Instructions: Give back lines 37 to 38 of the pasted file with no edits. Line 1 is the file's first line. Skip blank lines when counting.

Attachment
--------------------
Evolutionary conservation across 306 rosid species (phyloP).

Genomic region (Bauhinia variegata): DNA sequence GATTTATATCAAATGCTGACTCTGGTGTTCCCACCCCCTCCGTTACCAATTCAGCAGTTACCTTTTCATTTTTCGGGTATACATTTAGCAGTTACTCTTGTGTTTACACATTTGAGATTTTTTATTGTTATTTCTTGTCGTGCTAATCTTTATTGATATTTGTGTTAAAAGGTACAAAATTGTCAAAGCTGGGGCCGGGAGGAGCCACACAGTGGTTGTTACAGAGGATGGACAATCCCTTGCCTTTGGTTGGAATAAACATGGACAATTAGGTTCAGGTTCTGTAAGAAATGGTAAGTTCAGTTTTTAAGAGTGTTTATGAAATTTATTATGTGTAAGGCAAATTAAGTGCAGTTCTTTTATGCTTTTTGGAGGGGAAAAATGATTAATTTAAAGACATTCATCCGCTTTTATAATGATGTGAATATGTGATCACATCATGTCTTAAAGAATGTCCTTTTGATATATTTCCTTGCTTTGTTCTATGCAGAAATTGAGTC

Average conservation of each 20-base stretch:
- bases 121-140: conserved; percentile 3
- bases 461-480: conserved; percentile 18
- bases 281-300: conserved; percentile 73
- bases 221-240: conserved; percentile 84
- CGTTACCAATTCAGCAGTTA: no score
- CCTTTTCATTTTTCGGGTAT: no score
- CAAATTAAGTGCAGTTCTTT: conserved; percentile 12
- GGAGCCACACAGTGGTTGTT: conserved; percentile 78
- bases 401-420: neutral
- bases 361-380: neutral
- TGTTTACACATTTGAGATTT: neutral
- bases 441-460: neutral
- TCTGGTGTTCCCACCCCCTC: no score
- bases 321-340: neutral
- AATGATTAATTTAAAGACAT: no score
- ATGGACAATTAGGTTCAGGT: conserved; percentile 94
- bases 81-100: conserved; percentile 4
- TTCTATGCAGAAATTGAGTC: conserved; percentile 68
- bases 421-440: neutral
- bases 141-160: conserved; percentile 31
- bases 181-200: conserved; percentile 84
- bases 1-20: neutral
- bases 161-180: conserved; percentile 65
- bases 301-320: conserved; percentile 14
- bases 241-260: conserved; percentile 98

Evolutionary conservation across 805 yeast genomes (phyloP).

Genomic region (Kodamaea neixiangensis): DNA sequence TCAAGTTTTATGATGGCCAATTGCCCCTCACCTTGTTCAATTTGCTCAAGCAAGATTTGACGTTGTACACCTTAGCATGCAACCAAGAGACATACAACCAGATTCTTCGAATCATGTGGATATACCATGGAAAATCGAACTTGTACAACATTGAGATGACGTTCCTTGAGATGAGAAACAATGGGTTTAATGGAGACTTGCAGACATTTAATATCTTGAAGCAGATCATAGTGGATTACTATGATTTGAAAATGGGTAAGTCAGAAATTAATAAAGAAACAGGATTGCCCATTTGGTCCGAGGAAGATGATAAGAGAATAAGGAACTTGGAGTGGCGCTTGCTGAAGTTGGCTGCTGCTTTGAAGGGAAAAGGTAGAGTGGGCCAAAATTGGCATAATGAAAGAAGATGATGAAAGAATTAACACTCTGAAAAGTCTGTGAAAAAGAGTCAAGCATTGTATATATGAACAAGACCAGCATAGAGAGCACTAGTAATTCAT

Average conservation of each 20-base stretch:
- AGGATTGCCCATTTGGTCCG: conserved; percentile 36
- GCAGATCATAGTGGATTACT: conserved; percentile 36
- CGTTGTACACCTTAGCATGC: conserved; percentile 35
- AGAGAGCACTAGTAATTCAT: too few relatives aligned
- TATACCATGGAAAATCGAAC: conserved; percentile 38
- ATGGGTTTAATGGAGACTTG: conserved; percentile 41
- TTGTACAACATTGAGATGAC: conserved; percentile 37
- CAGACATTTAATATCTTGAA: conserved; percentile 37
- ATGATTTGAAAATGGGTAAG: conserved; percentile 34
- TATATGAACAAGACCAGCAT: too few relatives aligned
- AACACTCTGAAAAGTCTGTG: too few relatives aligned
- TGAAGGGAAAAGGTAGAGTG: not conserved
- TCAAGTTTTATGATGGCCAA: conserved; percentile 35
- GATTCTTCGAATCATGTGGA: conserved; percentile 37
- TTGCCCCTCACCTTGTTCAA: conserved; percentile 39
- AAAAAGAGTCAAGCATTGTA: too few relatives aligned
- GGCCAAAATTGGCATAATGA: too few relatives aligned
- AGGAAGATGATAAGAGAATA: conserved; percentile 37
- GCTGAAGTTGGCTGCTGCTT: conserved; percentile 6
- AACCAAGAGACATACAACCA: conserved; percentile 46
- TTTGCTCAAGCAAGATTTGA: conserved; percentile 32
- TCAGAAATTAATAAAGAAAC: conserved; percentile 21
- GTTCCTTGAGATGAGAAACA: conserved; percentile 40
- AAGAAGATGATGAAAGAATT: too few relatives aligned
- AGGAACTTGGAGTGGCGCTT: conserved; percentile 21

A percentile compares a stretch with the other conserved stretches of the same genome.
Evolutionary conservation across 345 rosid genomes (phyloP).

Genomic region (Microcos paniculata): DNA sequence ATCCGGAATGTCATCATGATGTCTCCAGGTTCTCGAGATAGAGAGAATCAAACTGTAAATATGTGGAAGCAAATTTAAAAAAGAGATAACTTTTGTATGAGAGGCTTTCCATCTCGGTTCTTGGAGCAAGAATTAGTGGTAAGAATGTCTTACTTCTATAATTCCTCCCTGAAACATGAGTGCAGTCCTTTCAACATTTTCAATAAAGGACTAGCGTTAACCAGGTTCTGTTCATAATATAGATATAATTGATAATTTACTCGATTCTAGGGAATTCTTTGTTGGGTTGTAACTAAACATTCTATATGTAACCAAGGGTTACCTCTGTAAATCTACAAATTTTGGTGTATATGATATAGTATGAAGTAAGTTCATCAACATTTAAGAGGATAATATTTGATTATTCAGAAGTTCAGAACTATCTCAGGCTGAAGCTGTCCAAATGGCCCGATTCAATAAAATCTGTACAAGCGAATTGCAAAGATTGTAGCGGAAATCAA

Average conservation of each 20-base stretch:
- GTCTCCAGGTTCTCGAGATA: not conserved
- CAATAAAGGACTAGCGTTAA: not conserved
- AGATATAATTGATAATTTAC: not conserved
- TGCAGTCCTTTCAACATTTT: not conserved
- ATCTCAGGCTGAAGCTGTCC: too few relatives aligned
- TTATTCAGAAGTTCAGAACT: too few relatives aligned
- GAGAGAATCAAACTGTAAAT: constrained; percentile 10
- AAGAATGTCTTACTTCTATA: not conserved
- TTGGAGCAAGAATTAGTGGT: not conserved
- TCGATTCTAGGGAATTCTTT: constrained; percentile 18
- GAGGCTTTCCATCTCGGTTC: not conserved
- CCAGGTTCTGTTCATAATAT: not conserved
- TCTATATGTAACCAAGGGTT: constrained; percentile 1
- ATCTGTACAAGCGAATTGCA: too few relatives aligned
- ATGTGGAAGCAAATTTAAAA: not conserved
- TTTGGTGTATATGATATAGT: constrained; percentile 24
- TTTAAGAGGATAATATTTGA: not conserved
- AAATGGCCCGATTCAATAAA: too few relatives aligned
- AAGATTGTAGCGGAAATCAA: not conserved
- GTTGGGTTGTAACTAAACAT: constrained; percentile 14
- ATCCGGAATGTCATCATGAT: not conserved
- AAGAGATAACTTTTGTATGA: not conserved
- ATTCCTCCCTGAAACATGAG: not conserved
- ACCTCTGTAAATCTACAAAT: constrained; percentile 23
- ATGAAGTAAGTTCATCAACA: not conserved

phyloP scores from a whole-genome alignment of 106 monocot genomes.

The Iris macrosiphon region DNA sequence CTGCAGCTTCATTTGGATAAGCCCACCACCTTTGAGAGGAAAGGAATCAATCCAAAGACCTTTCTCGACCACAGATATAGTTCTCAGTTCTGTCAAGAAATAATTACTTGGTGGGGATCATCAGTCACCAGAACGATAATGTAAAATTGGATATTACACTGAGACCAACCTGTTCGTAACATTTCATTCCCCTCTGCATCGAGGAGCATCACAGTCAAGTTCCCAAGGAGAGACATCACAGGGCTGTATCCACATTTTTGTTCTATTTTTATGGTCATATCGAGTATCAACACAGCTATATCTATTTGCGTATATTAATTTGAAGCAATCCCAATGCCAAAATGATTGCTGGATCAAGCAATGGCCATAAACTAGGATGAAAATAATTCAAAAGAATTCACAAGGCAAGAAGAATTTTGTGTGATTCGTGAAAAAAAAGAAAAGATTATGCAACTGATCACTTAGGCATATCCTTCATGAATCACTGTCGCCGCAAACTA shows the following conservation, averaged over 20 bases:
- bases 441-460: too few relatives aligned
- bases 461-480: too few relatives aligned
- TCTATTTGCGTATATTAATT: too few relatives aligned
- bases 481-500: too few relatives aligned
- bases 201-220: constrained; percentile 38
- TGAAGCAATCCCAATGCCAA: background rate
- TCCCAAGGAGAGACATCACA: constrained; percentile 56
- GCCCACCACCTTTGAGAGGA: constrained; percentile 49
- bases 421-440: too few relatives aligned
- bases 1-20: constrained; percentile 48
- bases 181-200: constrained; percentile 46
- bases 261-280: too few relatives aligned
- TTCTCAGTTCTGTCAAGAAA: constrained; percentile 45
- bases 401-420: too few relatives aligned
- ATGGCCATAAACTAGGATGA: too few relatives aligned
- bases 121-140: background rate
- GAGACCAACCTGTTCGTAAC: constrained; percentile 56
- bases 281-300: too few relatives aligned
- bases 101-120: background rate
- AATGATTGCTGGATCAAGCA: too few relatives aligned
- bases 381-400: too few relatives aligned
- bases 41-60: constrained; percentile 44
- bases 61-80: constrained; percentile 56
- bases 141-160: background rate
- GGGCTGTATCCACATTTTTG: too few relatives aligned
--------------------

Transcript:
- ATGGGTTTAATGGAGACTTG: conserved; percentile 41
- TTGTACAACATTGAGATGAC: conserved; percentile 37